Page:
Don't expect ever to own your own fully autonomous car: Volvo boss
Jian Feng

If you thought the race towards new technologies in the automotive sector meant every home will have a robot chauffeur sitting on the driveway you might be disappointed.

Fully self-driving technology, where humans play no part in controlling or monitoring the vehicle is unlikely to become a reality for personal vehicles, according to Alexander Petrofski, CEO of Volvo Cars' Tech Fund.

Speaking to CGTN Europe, Petrofski, whose role involves spotting and supporting new trends in the industry said media hype had created a misleading impression:

"Autonomous driving has been on the minds and in the plans of the auto industry for a long time. Many believed that in middle of last decade that feature would be commonly available and there have been many attempts, I think, to enable it as well. 

"I think the industry has sobered up a little bit and I think the industry has realized that level five fully autonomous driving will not be commonly available for for ordinary consumers, but rather in kind of robo-cab/robotaxi applications."

Level 5 refers to the highest level of automation where humans play no role in controlling or monitoring the vehicle.

Uber is among the companies that have poured billions into the search for self driving technology, although the company sold off its automated vehicles unit at the end of 2020.

Petrofski says the technology that allows cars to navigate and respond using onboard sensors and computers will nevertheless serve an important purpose in making cars safer. 

As well as identifying and automatically reacting to unexpected situations, this could also involve monitoring the driver to detect tiredness or other conditions. In lower speed or predictable conditions, such as crawling traffic, it will be able to completely take over and allow the driver to watch a film or social media, he predicted.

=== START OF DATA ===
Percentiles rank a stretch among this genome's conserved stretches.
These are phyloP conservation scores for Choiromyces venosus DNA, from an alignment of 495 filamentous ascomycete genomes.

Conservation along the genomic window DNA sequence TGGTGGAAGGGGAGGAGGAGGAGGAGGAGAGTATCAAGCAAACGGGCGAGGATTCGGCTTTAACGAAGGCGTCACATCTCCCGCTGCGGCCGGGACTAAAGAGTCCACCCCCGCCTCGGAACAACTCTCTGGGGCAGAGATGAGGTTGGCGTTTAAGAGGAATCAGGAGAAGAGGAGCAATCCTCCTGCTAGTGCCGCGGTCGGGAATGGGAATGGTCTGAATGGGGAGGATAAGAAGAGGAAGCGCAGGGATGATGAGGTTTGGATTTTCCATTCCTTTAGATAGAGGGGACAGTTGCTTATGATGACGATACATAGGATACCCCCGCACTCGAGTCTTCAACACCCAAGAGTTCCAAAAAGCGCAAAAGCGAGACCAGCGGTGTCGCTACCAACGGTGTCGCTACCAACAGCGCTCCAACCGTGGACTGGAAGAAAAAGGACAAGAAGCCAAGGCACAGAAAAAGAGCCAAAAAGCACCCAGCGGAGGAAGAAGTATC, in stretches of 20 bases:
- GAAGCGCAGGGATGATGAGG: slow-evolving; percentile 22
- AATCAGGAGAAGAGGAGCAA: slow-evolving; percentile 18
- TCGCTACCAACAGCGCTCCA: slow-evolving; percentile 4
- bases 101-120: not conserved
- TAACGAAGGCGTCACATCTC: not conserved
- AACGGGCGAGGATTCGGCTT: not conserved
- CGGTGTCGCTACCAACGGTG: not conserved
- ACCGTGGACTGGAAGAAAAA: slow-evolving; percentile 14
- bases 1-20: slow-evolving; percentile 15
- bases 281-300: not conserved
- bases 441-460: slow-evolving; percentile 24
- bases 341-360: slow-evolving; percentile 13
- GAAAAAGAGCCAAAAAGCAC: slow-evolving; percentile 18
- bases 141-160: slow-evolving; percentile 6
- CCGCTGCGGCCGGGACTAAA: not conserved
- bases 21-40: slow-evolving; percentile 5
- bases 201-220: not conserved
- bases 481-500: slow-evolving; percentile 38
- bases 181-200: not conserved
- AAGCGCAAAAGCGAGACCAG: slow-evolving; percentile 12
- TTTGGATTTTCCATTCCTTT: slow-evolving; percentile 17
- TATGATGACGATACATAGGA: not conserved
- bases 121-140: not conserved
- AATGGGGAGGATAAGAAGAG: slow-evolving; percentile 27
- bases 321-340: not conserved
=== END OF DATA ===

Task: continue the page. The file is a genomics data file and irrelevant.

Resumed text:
Phone cars

Auto manufacturers are learning from cell phone makers as software becomes more and more central to the driving experience, Petrofski said.

However, he believes that just as with phones, consumers will continue to want to splash out for the latest model, rather than being satisfied with an operating system upgrade. The wear resulting from the demands of driving also mean that cars do not have the same potential lifespan of more lightly used technologies, he pointed out.

"I don't think software upgrades over the air upgrades will fundamentally change the buying or the user experience, the buying experience or the buying pattern from the consumers. However, I do believe that being able to download and update cars and add value over the life cycle of the car is bringing value to the consumers. And for us at Volvo IT, we also believe it's going to become a meaningful value stream in the future."

Technology is changing Volvo's business model in other ways too. Petrofski says the internet means the company is increasingly able to sell direct to consumers in ways it never could before, even if dealers still play a vital role in offering a physical space to touch and try the vehicle and offer support services to buyers.



Climate change

Volvo Cars, owned by China's Geely, has pledged to become carbon neutral by 2040 and to stop selling new vehicles powered by combustion fuels by 2030. That's considerably earlier than the European Union's 2035 cutoff, which was challenged by some other manufacturers.

Petrofski said frustration over industry resistance to the phasing out of oil-powered motors had prompted Volvo to withdraw from Europe's main automotive lobby group, ACEA.

"The core industry has for a too long time been part of the problem and partly also caused the problem with climate change," he said. "The industry is adapting, but I think the industry is following too slowly."

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